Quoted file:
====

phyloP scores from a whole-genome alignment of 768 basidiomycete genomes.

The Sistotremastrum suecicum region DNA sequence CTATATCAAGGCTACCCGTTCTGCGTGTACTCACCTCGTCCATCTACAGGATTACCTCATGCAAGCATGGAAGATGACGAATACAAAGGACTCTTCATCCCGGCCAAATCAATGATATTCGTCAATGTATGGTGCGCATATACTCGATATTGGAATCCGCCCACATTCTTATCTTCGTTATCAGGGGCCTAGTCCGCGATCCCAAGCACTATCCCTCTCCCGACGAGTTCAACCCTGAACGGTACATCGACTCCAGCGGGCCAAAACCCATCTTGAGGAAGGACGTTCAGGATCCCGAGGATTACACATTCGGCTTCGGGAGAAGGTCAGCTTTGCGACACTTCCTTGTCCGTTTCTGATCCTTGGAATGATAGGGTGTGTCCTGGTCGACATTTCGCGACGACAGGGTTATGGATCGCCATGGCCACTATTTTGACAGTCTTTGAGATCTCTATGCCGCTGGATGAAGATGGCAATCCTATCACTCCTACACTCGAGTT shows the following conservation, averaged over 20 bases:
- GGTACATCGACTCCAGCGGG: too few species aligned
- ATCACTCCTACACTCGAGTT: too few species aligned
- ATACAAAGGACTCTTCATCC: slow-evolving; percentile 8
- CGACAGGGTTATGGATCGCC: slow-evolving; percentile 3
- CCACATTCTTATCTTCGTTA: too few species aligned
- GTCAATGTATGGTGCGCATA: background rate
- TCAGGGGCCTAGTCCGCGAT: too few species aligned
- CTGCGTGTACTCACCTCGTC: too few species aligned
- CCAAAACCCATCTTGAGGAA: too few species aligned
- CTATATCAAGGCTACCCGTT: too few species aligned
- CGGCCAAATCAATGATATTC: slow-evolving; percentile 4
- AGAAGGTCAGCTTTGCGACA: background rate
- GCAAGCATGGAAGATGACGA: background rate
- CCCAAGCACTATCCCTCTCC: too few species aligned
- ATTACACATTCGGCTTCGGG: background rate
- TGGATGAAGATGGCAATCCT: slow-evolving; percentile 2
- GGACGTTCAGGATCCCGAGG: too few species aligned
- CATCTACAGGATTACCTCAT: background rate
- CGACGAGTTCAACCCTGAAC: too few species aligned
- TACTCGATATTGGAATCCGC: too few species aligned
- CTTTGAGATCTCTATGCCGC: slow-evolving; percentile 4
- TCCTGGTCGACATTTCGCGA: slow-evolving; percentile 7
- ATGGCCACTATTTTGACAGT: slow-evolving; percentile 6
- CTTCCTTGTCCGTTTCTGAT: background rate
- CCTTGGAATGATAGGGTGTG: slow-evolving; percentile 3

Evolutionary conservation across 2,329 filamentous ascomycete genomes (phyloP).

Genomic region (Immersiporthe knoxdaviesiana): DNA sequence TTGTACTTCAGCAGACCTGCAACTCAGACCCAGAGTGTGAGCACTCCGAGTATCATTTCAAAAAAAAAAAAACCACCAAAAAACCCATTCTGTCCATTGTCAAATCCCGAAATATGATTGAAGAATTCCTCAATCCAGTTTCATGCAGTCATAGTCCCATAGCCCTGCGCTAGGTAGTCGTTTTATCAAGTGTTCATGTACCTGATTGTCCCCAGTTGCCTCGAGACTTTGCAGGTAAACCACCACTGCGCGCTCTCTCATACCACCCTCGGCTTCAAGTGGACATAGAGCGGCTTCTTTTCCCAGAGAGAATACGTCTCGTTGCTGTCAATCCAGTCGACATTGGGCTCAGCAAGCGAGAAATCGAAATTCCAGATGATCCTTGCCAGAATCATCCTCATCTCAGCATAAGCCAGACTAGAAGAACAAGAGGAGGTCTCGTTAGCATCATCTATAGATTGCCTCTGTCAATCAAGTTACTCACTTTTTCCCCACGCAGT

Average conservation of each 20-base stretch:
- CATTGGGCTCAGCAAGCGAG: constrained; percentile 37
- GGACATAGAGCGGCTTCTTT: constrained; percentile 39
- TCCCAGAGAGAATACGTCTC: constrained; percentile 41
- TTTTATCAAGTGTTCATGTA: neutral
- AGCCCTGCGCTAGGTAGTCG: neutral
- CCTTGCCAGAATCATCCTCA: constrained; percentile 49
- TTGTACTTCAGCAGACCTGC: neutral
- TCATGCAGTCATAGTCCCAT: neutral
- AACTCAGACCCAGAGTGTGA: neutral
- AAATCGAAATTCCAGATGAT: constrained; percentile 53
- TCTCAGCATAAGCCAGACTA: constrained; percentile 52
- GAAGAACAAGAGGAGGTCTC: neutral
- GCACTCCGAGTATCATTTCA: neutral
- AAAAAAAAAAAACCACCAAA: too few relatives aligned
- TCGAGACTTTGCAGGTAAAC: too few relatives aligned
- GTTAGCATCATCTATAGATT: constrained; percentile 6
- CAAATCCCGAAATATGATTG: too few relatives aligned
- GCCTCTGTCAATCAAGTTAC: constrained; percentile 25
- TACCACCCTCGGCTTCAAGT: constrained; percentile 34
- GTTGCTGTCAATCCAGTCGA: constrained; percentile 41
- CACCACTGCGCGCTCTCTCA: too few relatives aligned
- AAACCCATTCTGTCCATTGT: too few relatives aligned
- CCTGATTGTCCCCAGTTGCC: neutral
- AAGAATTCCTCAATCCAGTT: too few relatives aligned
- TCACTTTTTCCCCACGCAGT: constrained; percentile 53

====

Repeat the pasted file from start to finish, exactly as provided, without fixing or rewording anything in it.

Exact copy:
phyloP scores from a whole-genome alignment of 768 basidiomycete genomes.

The Sistotremastrum suecicum region DNA sequence CTATATCAAGGCTACCCGTTCTGCGTGTACTCACCTCGTCCATCTACAGGATTACCTCATGCAAGCATGGAAGATGACGAATACAAAGGACTCTTCATCCCGGCCAAATCAATGATATTCGTCAATGTATGGTGCGCATATACTCGATATTGGAATCCGCCCACATTCTTATCTTCGTTATCAGGGGCCTAGTCCGCGATCCCAAGCACTATCCCTCTCCCGACGAGTTCAACCCTGAACGGTACATCGACTCCAGCGGGCCAAAACCCATCTTGAGGAAGGACGTTCAGGATCCCGAGGATTACACATTCGGCTTCGGGAGAAGGTCAGCTTTGCGACACTTCCTTGTCCGTTTCTGATCCTTGGAATGATAGGGTGTGTCCTGGTCGACATTTCGCGACGACAGGGTTATGGATCGCCATGGCCACTATTTTGACAGTCTTTGAGATCTCTATGCCGCTGGATGAAGATGGCAATCCTATCACTCCTACACTCGAGTT shows the following conservation, averaged over 20 bases:
- GGTACATCGACTCCAGCGGG: too few species aligned
- ATCACTCCTACACTCGAGTT: too few species aligned
- ATACAAAGGACTCTTCATCC: slow-evolving; percentile 8
- CGACAGGGTTATGGATCGCC: slow-evolving; percentile 3
- CCACATTCTTATCTTCGTTA: too few species aligned
- GTCAATGTATGGTGCGCATA: background rate
- TCAGGGGCCTAGTCCGCGAT: too few species aligned
- CTGCGTGTACTCACCTCGTC: too few species aligned
- CCAAAACCCATCTTGAGGAA: too few species aligned
- CTATATCAAGGCTACCCGTT: too few species aligned
- CGGCCAAATCAATGATATTC: slow-evolving; percentile 4
- AGAAGGTCAGCTTTGCGACA: background rate
- GCAAGCATGGAAGATGACGA: background rate
- CCCAAGCACTATCCCTCTCC: too few species aligned
- ATTACACATTCGGCTTCGGG: background rate
- TGGATGAAGATGGCAATCCT: slow-evolving; percentile 2
- GGACGTTCAGGATCCCGAGG: too few species aligned
- CATCTACAGGATTACCTCAT: background rate
- CGACGAGTTCAACCCTGAAC: too few species aligned
- TACTCGATATTGGAATCCGC: too few species aligned
- CTTTGAGATCTCTATGCCGC: slow-evolving; percentile 4
- TCCTGGTCGACATTTCGCGA: slow-evolving; percentile 7
- ATGGCCACTATTTTGACAGT: slow-evolving; percentile 6
- CTTCCTTGTCCGTTTCTGAT: background rate
- CCTTGGAATGATAGGGTGTG: slow-evolving; percentile 3

Evolutionary conservation across 2,329 filamentous ascomycete genomes (phyloP).

Genomic region (Immersiporthe knoxdaviesiana): DNA sequence TTGTACTTCAGCAGACCTGCAACTCAGACCCAGAGTGTGAGCACTCCGAGTATCATTTCAAAAAAAAAAAAACCACCAAAAAACCCATTCTGTCCATTGTCAAATCCCGAAATATGATTGAAGAATTCCTCAATCCAGTTTCATGCAGTCATAGTCCCATAGCCCTGCGCTAGGTAGTCGTTTTATCAAGTGTTCATGTACCTGATTGTCCCCAGTTGCCTCGAGACTTTGCAGGTAAACCACCACTGCGCGCTCTCTCATACCACCCTCGGCTTCAAGTGGACATAGAGCGGCTTCTTTTCCCAGAGAGAATACGTCTCGTTGCTGTCAATCCAGTCGACATTGGGCTCAGCAAGCGAGAAATCGAAATTCCAGATGATCCTTGCCAGAATCATCCTCATCTCAGCATAAGCCAGACTAGAAGAACAAGAGGAGGTCTCGTTAGCATCATCTATAGATTGCCTCTGTCAATCAAGTTACTCACTTTTTCCCCACGCAGT

Average conservation of each 20-base stretch:
- CATTGGGCTCAGCAAGCGAG: constrained; percentile 37
- GGACATAGAGCGGCTTCTTT: constrained; percentile 39
- TCCCAGAGAGAATACGTCTC: constrained; percentile 41
- TTTTATCAAGTGTTCATGTA: neutral
- AGCCCTGCGCTAGGTAGTCG: neutral
- CCTTGCCAGAATCATCCTCA: constrained; percentile 49
- TTGTACTTCAGCAGACCTGC: neutral
- TCATGCAGTCATAGTCCCAT: neutral
- AACTCAGACCCAGAGTGTGA: neutral
- AAATCGAAATTCCAGATGAT: constrained; percentile 53
- TCTCAGCATAAGCCAGACTA: constrained; percentile 52
- GAAGAACAAGAGGAGGTCTC: neutral
- GCACTCCGAGTATCATTTCA: neutral
- AAAAAAAAAAAACCACCAAA: too few relatives aligned
- TCGAGACTTTGCAGGTAAAC: too few relatives aligned
- GTTAGCATCATCTATAGATT: constrained; percentile 6
- CAAATCCCGAAATATGATTG: too few relatives aligned
- GCCTCTGTCAATCAAGTTAC: constrained; percentile 25
- TACCACCCTCGGCTTCAAGT: constrained; percentile 34
- GTTGCTGTCAATCCAGTCGA: constrained; percentile 41
- CACCACTGCGCGCTCTCTCA: too few relatives aligned
- AAACCCATTCTGTCCATTGT: too few relatives aligned
- CCTGATTGTCCCCAGTTGCC: neutral
- AAGAATTCCTCAATCCAGTT: too few relatives aligned
- TCACTTTTTCCCCACGCAGT: constrained; percentile 53